Basically this is an assembly of a few posts I wrote on the Voices facebook group in a gun ban discussion.
Summary - my key point is at the bottom, that republicans will just use a gun ban as a political football to appeal to the independents, the centrist dems, and to motovate their base. They will use gun bans as a key issue in the elections, may win, and will just overturn gun bans. They did it before.
So, a gun ban hands them a political opportunity, and plays to their strengths.
I think we should instead impose heavy pigouvian taxes on guns, by class, with the heaviest taxes on military style weapons.
We should police gun crimes and gun incidents much more severely and strictly.
We should criminalize gun mishandling. Letting minors access guns unsupervised should be considered a crime. Gun accidents should be treated as crime.
We should be teaching gun wisdom and gun awareness, probably thru a series of well designed PSA's and television shows and other venues. Try to reduce the fear and paranoia, rather than increase it.
All of these things are constitutionally allowed, and will appeal to the rights love of punishment and morality theatre.
Excerpts from the group discussion
The problem is, simply repeating the well known arguments doesn't really further discussion, and has no effect on the issue.
Why not try to write a synthesis proposal? Or model out some parts of a synthesis?
It just seems a waste of an opportunity to simply repeat the existing arguments.
Ot does raise some difficult issues. the core of the right's argument, particularly with regards to military style weapons, is that private ownership is constitutionally guaranteed as a deterrent to tryanny.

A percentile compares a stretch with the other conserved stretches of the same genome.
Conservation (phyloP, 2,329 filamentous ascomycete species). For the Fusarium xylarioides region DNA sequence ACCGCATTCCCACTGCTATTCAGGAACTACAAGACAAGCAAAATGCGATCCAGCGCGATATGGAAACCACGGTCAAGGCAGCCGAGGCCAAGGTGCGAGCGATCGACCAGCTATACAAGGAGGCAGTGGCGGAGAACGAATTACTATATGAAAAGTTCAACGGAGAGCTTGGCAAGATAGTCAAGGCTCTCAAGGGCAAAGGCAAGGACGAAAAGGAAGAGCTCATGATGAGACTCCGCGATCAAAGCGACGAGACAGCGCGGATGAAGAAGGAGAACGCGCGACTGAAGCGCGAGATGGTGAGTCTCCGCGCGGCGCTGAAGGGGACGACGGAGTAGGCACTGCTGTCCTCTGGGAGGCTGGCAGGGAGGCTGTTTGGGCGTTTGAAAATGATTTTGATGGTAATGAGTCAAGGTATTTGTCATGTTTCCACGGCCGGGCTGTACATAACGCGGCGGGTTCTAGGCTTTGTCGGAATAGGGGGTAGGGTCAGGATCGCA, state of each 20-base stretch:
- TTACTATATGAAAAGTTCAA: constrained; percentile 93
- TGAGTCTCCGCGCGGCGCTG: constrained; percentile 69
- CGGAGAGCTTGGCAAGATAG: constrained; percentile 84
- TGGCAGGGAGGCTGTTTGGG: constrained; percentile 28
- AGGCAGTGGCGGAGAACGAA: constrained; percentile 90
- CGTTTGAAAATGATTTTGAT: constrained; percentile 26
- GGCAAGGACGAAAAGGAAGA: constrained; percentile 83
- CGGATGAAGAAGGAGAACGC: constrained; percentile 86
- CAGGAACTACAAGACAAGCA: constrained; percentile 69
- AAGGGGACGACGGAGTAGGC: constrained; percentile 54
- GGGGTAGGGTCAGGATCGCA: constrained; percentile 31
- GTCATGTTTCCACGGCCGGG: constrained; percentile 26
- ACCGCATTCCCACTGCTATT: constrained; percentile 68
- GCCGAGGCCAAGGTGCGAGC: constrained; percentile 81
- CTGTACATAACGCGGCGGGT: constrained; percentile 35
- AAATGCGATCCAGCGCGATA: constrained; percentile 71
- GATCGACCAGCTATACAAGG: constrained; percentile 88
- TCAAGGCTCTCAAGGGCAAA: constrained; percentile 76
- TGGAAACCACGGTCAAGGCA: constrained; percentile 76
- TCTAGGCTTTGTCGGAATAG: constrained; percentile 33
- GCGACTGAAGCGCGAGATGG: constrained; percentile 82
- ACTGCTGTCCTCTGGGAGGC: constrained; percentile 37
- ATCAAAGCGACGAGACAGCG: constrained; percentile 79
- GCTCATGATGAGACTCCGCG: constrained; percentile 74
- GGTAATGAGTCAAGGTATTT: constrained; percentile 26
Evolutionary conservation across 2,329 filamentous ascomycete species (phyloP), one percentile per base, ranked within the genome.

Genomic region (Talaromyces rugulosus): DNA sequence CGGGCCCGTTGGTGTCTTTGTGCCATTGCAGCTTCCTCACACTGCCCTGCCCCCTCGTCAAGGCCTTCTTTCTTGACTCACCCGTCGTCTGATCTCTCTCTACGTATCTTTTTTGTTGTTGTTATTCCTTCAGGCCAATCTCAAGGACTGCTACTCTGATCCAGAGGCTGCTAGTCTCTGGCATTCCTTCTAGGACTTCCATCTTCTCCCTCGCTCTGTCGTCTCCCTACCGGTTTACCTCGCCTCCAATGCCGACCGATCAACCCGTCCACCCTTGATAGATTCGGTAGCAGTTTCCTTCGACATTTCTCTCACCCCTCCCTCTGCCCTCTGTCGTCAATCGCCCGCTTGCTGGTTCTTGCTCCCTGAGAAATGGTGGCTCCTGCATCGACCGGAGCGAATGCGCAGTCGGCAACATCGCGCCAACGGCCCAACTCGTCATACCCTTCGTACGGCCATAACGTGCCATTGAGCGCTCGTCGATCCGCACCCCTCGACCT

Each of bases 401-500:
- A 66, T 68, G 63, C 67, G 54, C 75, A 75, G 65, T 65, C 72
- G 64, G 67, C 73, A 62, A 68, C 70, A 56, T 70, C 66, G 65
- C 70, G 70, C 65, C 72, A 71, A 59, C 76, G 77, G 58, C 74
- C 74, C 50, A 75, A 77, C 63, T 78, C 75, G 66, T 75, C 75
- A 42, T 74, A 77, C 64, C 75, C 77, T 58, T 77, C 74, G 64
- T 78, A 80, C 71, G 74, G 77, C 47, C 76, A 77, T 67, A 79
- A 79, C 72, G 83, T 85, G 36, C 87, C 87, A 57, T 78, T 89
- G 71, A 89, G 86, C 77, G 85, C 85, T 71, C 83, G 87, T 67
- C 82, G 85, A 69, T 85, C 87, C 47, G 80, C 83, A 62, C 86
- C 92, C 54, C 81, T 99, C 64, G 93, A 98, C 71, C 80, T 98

One has to face the question of wether or not this is a legitimate interest and legitimate concern.
If it is a legitimate interest, then the conversation is entirely different than if it is not deemed a legitimate interest.
Then there are the problems of rage and paranoia - we talk about violent video games and movies - but don't talk about the rage and paranoia which is so deeply engrained in our culture.
And, we don't talk about war, and the casual way we accept the killing of other people's children but are shocked and horrified when our children get killed.
Anyways, it's probably a waste of time, chances are good we can't escape the limits of the tribal war.
I have my doubts that a collective boycott of fantasy violence is in any way likely.
(said in response to the suggestion that we could collectively boycott (as a nation) violent movies and video games.)
As a culture and civilization, we have a very poor sense of the roles violence places in our psyches and economies - and repression by taboo does not work very well.
My position is, we need to integrate the violence and violent impulses, try to raise the problem up into the light, not push it down into the darkness where it will fester and pop up at the worst possible times.